Architected metamaterials can manipulate and control stress wave propagation through spatial variations of the geometry and composition. Such design strategies lead to tailored materials and structures that are multifunctional and can satisfy conflicting design requirements, such as high stiffness and strength properties while also mitigating vibrations, attenuating sound, and absorbing impacts.
Why does this matter?
One of the “grand challenges” for material and structure design is to satisfy multiple and oftentimes conflicting design requirements. Energy infrastructure, especially in remote and extreme environments e.g. offshore wind turbines and advanced nuclear reactors, requires components to operate effectively over long time periods and prevent catastrophic failures. Structural materials in e.g. aviation must be lightweight but high in strength, stiff while dampening out harmful vibrations, and survive damaging impact events. Addressing similar challenges on the small scale, through material design for sensors and other MEMS devices, can greatly advance biomedical imaging capabilities and ultrasonic sensing techniques. By designing multifunctional and tailored materials and structures that control wave propagation and mechanical properties on multiple length scales, we can ensure safe and efficient operation of structures and components, resulting in large energy and material cost savings.
In this research, we are designing, modeling, and testing new elastic metamaterials that control mechanical wave propagation. We are developing a class of materials (labeled elastic metastructures) that supports the formation of wide and low-frequency band gaps, while simultaneously reducing their global mass. To achieve these properties, the metastructures combine local resonances with structural modes of a periodic architected lattice. Whereas the band gaps in these metastructures are induced by Bragg scattering mechanisms, their key feature is that the band-gap size and frequency range can be controlled and broadened through local resonances, which are linked to changes in the lattice geometry. With advanced 3D printing capabilities, we can fabricate a wide range of geometric and composite structures on different length scales. We experimentally measure the band gaps in 3D printed meta-structures, and inform our designs using finite-element simulations. This design strategy has a broad range of applications, including control of structural vibrations, noise, and shock mitigation.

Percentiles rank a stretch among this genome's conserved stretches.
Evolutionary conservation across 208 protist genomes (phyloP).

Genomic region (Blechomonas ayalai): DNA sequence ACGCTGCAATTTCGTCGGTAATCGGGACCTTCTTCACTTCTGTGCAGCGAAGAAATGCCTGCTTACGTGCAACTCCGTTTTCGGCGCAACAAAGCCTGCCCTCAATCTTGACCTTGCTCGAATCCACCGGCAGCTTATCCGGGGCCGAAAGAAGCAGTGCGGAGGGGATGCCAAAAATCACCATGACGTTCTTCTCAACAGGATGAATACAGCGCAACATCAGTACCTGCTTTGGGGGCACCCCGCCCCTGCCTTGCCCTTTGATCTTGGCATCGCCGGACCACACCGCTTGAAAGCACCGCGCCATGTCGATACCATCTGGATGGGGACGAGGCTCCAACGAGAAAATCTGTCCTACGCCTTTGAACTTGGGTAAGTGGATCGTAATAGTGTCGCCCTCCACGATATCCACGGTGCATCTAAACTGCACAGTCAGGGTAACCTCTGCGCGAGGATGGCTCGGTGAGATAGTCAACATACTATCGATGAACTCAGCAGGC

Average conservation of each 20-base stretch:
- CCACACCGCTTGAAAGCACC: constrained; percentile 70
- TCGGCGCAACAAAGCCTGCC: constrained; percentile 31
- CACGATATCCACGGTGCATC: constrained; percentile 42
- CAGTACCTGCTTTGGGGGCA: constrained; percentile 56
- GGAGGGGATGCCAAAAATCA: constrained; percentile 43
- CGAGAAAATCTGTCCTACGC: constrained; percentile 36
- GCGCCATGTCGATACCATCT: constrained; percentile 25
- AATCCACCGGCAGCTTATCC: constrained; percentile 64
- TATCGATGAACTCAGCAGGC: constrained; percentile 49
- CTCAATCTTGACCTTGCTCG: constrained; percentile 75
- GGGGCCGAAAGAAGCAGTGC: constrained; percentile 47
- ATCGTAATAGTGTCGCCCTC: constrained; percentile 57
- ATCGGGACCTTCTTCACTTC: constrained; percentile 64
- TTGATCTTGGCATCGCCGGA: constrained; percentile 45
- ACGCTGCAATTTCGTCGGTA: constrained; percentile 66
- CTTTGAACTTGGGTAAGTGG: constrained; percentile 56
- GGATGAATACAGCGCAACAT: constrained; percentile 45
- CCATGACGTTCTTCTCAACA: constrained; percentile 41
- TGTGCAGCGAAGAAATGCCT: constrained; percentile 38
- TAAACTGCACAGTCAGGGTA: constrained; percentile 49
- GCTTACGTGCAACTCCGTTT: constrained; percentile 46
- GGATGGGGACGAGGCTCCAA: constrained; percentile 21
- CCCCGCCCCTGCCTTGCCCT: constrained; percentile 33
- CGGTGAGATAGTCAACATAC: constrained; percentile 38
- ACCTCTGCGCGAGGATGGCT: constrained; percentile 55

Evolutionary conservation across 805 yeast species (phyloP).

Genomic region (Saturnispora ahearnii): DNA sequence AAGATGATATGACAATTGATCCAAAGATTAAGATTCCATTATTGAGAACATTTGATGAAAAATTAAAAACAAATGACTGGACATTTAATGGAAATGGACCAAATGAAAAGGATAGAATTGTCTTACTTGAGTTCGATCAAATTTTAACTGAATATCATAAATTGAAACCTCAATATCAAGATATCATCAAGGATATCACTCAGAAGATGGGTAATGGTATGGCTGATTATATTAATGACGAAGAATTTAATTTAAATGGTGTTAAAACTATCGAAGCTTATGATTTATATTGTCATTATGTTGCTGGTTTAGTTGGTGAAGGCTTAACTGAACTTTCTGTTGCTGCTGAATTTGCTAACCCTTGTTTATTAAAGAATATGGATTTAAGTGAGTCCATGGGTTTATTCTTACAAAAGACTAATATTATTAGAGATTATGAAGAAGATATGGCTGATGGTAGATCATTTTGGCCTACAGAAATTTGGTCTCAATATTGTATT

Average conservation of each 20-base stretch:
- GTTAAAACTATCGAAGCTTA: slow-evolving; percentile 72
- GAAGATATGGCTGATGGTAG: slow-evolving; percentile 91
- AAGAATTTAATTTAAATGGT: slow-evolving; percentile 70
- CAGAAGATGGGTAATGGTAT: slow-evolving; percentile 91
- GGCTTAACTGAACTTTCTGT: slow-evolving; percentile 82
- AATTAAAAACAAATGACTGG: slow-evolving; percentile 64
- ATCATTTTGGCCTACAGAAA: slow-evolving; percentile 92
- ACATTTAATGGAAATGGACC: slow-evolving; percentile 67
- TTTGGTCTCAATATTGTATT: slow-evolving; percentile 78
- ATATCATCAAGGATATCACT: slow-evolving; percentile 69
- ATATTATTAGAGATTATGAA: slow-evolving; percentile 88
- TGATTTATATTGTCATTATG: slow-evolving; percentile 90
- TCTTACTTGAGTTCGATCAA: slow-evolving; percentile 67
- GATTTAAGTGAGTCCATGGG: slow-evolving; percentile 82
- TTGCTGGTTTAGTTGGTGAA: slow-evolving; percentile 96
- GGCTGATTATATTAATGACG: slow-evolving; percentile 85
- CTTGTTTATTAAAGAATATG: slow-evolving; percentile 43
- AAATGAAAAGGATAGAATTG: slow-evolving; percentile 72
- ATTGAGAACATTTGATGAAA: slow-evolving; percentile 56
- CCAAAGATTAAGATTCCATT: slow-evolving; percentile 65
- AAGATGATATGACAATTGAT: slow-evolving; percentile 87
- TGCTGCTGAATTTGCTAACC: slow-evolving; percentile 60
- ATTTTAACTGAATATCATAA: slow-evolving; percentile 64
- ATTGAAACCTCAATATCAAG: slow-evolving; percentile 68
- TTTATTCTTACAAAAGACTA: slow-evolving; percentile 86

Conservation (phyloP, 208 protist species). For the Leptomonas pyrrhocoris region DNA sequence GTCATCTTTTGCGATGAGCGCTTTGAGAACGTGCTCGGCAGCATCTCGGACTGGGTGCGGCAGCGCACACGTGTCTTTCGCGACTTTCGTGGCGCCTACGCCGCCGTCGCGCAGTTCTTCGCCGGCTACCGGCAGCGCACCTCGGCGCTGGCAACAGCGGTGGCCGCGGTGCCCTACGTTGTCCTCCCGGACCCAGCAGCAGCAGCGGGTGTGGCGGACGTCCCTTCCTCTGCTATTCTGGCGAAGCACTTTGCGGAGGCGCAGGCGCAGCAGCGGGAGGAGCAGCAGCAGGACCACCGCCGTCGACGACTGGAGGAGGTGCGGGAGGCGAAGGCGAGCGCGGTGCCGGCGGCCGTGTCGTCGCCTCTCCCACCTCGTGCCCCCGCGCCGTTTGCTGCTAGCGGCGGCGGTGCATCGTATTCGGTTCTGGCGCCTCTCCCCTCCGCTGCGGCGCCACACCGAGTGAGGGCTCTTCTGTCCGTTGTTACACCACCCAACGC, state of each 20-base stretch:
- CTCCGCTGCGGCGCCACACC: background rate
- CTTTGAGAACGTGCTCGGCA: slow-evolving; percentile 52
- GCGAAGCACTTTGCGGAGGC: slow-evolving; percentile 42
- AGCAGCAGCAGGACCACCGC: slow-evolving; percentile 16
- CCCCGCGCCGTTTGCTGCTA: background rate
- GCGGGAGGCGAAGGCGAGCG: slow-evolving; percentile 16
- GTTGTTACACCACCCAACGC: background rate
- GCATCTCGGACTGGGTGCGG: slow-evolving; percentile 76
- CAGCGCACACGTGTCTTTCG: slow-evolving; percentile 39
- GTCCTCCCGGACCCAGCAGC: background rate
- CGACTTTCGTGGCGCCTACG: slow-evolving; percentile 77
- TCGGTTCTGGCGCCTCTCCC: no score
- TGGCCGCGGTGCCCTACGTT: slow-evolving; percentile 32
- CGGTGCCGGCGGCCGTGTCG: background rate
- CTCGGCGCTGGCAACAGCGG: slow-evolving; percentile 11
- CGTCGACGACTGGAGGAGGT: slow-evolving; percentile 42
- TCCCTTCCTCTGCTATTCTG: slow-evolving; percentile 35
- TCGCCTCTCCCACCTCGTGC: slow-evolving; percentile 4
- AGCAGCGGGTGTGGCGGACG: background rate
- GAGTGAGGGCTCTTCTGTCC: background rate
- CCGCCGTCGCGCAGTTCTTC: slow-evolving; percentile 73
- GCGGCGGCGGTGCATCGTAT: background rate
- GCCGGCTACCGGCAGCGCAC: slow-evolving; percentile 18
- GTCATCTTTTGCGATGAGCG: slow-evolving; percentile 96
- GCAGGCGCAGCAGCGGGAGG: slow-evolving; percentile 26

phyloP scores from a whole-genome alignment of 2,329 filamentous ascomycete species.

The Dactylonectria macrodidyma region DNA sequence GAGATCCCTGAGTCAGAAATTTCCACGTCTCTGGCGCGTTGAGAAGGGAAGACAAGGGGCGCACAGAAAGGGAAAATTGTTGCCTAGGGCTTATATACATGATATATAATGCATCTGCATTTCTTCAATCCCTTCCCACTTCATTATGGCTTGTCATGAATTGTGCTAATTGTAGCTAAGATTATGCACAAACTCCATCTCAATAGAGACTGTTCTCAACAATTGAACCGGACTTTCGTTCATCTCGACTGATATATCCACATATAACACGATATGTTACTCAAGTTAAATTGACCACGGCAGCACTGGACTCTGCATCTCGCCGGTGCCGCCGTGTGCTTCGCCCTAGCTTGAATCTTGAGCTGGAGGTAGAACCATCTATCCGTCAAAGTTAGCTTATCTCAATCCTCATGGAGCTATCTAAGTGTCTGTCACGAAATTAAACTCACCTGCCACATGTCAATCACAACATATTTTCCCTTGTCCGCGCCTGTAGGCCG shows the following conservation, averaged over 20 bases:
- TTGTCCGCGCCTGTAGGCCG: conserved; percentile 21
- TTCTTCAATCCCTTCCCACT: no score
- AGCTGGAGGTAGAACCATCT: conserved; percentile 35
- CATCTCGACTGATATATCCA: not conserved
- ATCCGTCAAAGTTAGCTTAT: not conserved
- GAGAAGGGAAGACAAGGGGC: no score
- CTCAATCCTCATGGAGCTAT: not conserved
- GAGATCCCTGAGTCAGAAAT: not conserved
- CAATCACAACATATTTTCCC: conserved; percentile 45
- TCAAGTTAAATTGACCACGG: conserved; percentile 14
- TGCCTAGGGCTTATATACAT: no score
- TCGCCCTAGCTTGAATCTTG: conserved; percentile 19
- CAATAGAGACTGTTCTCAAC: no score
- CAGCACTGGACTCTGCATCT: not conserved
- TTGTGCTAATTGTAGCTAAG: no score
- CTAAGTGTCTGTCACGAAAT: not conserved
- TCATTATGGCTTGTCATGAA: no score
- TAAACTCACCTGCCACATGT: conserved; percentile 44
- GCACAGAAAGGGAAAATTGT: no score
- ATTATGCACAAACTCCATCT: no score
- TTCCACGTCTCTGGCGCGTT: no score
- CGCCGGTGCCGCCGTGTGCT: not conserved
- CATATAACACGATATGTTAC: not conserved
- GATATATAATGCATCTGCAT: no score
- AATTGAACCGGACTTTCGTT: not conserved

Press: ETH News, Lattice Structure Absorbs Vibrations
K.H. Matlack, A. Bauhofer, S. Krödel, A. Palermo, C. Daraio, “Composite 3D printed meta-structures for low frequency and broadband vibration absorption,” PNAS, vol. 113 (30), p. 8386-8390, 2016.
K.H. Matlack, A. Kissling, A. Palermo, C. Daraio, “Auxetic elastic meta-structures for vibration mitigation,” SES 53rd Annual Technical Meeting, Hyattsville, Maryland, October 2-5, 2016.
K.H. Matlack, A. Palermo, S. Krödel, A. Bauhofer, C. Daraio, “Controlling band gaps with geometry in composite elastic meta-structures,” ICTAM, Montreal, Canada, August 21-26, 2016.
K.H. Matlack*, C. Daraio, “Mode engineering in 3D-printed elastic meta-structures,” 2015 MRS Fall Meeting and Exhibit, Boston, MA, Nov 29-Dec 4, 2015.
K.H. Matlack*, S. Krödel, A. Bauhofer, C. Daraio, “Advanced structured composites as novel phononic crystals and acoustic metamaterials,” SEM 2015 Annual Conference and Exposition on Experimental and Applied Mechanics, Costa Mesa, CA, June 8-11, 2015.
K.H. Matlack*, C. Daraio, “Geometry Effects in Locally Resonant Acoustic Meta-structures,” Phononics 2015: 3rd International Conference on Phononic Crystals/Metamaterials, Phonon Transport and Phonon Coupling, Paris, France, May 31 – June 5, 2015.